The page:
Meetings are unproductive, that costs money.

When surveyed executives consider nearly 70% of meetings to be unproductive. That’s more than two thirds and to put it into context the infographic we recently published put a figure on this, $37 Billion in the US alone. Let’s spin that on it’s head and assume we stopped having half of those unproductive meetings that could be nearly $20 Billion saved.

It’s estimated that across organisations the amount of time spent in meetings equates to around 15% for all employees. As you move up the ranks that increses dramatically to upwards of 50%. The meeting time is one thing but executives estimate they spend upwards of 4 hours on meeting prep. So again if the 70% figure for meetings being unproductive is true more than 30% of an executives working time could be considered unproductive, because that’s the time spent in crappy meetings.

This is quite frankly stark. It’s hard to pin down exactly what’s to blame. It seems somewhat of a cop out to suggest it’s purely down to the technology, a meeting run well via a video conference is still a well run meeting. What is apparent though, that like most technology we’ve adopted, certain practices have become commonplace without thinking about the wider context and the impact they have as a whole. It seems there’s a symbiotic relationship between the ease of facilitation and the effectiveness of outcomes.

As a marketer the psychology is quite simple to me, things that are easy are often assigned a low value and perhaps this is where we’ve gone wrong. Meetings used to be about productivity and outcomes but we seem to have shifted to a place where meetings are more about having meetings because it’s so easy to have them.

It’s a dangerous place for corporations to be.

Meetings impact on wellbeing.

Employee wellbeing is becoming more and more important to organisations. They realise that happy, engaged employees are more productive, more motivated and less likely to look for employment elsewhere. Crappy, unproductive meetings do nothing to assist. In fact multiple surveys suggest that having better meetings is a route to improving employee wellbeing.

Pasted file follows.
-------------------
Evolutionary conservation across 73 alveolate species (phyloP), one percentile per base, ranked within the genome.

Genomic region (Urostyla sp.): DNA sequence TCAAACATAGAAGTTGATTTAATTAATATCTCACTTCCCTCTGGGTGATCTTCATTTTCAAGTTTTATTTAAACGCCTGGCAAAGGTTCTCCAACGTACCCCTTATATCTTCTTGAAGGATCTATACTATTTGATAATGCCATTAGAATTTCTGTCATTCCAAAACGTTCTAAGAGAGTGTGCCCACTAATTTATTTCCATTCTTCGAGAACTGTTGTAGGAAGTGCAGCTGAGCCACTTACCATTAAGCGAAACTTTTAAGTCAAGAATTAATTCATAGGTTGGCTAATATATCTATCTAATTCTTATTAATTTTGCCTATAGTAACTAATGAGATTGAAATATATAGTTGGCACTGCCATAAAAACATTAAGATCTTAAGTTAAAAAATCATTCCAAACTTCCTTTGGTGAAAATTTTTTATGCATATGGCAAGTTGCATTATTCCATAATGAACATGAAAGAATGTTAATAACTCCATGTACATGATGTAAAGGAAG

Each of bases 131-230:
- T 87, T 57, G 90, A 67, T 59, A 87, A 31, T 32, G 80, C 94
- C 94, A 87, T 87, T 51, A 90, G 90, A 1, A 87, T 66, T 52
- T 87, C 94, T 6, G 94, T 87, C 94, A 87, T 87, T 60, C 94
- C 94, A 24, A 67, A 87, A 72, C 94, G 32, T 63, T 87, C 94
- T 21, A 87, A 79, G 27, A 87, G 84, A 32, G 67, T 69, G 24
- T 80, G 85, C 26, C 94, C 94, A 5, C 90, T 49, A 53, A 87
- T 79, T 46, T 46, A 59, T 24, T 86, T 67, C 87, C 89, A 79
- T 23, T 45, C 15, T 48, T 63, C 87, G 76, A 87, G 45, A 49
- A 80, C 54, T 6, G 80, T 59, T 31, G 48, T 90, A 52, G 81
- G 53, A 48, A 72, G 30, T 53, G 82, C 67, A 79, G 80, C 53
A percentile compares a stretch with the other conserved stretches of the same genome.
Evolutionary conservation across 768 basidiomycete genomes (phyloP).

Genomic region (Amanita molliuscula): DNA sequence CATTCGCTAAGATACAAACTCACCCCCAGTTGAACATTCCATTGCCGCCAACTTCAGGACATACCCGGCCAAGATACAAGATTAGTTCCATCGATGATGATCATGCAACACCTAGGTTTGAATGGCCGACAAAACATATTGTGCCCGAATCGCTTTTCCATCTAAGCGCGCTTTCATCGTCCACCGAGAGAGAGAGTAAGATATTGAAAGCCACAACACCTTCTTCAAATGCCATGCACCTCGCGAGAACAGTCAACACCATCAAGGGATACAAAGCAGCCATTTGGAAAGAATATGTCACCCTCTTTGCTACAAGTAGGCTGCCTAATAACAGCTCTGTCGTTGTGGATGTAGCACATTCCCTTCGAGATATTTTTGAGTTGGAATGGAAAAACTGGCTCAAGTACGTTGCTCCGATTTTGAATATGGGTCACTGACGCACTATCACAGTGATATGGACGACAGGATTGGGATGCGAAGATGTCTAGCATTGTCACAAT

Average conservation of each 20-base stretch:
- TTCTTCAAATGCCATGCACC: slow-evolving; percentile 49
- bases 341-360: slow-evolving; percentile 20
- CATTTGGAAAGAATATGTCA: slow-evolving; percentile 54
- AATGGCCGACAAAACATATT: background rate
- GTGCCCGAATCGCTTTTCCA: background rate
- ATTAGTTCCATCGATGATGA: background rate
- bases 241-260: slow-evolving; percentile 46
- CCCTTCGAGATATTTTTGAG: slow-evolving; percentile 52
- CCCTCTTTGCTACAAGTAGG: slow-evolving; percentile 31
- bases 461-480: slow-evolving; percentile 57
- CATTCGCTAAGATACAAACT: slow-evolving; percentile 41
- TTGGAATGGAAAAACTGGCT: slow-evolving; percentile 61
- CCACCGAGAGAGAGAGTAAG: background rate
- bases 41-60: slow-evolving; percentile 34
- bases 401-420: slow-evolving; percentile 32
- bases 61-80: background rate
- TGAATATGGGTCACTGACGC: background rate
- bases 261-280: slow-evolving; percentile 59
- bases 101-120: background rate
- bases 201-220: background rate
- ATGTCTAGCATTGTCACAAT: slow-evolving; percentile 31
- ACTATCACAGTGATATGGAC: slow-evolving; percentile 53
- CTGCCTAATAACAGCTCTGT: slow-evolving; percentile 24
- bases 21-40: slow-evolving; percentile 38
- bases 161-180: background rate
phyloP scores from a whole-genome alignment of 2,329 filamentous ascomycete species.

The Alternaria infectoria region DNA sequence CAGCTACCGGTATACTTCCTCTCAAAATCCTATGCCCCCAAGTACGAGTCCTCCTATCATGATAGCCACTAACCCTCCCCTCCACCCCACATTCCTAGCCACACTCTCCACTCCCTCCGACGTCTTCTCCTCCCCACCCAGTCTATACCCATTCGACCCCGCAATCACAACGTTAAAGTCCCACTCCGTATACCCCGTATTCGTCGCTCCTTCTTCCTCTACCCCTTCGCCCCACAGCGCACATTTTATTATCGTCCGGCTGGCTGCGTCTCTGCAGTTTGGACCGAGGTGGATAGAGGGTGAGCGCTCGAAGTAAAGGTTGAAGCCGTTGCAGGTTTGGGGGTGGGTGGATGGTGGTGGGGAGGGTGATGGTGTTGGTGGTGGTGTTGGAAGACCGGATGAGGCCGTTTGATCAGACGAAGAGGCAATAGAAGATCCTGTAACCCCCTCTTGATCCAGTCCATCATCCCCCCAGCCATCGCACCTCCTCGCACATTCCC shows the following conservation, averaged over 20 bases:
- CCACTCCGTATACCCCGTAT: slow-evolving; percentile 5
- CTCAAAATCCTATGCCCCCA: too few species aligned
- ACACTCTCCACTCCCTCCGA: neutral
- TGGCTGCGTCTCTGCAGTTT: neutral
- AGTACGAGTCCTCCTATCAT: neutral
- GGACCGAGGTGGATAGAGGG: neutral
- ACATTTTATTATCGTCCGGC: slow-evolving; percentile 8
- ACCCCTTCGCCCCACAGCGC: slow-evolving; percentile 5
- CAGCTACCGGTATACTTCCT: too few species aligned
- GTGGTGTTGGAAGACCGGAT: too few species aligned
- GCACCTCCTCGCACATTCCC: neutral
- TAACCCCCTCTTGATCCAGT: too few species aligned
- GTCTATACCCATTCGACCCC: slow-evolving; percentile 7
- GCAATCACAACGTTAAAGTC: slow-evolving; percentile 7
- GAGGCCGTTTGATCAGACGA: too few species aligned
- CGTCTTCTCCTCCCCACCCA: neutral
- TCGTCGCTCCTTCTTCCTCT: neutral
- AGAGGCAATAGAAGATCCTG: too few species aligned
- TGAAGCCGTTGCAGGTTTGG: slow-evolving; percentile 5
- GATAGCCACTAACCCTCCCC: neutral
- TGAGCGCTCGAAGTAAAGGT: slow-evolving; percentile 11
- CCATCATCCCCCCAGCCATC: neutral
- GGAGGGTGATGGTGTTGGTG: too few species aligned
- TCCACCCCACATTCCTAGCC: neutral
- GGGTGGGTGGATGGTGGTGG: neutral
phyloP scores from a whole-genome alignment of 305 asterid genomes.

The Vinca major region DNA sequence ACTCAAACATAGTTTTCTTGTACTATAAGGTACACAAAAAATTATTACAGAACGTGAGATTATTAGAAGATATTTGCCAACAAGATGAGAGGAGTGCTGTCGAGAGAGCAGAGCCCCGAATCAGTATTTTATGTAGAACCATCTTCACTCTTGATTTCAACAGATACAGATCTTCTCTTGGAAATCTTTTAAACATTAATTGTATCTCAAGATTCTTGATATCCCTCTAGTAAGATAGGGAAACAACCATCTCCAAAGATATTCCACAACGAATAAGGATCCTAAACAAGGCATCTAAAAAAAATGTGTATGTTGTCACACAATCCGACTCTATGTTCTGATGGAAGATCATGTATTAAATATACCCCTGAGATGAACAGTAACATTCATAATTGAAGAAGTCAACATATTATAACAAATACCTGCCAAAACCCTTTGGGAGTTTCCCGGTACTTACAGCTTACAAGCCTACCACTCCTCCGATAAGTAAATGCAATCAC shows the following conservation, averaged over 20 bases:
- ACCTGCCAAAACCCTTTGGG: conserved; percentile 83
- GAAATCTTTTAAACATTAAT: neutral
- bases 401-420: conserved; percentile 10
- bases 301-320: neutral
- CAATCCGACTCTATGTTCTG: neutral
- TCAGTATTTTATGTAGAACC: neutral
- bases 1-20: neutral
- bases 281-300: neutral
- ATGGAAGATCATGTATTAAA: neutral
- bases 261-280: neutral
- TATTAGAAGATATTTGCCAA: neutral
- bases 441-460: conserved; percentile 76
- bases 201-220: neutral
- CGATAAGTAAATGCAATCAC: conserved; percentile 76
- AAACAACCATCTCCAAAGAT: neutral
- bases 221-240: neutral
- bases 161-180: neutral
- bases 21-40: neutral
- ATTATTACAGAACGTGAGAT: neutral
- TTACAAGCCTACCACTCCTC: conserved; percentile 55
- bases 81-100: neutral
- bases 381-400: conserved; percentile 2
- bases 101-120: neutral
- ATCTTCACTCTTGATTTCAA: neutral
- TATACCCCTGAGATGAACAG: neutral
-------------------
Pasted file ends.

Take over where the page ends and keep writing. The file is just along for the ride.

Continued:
It’s not to be underestimated. Count up the sick days, the drain on talent in an organisation and general lack of productivity and I bet you will find a correlation to bad meetings. It’s a survey that needs to be done, watch this space!

It’s sadly no coincidence that the phrase “A happy workforce is a productive workforce” is certainly very true. The quickest way to mess it up is to disengage the workforce and bad meetings are a quick way to do that. They aren’t the only factor but like many things in our working lives they contribute to the sum of all the other issues and can certainly tip the scales.

Jeff Bezos certainly thinks so. He avoids meetings before 10am, limits attendance to the number of people that can be fed by two pizzas and has banned Powerpoint!

What’s the environmental impact?

This is probaly harder to quantify especially as a huge number of meetings take place remotely. However as the technology has become a part of our working lives there’s always a cost. Server farms create pollution and we certainly need lots of those to power the tools we take for granted.

Technology requires power and for the most part we still rely on power sources that are not very green. Great steps have been made by corporations to buy power from renewable sources but it’s only the tip of the iceberg.

data centres in the U.S. alone are projected to consume approximately 73 billion kWh in 2020. Data center efficiency and sustainability is a universal challenge that transcends companies, geographies, and workloads – and there’s no simple solution.”

Colocation America

The technology infrastructure required to support these systems is immense. A large data centre can use more power than a small town. Sadly this way outstrips the capacity delivered by renewable energy. It’s a big issue that’s rarely reported because it’s to a large extent invisible.

It’s not all bad news.

Amazemeet aren’t alone trying to fix this. The hidden cost of crappy meetings is starting to be understood by a host of organisations for whom productivity is vitally important and meetings are squarely in their radar. We’re doing our bit because we know we have to have meetings, we want to make the unavoidable ones great and cut out the unproductive ones where we can.

Let’s get back in control of our meetings

Try Amazemeet, free

Making Brainstorming Work; CEO of Medium on How To End Meetings

brainstorm

Making Brainstorming Work

Image: jeanbaptisteparis 

To make brainstorming work, have two meetings to determine “what to do” and then “how to do it”.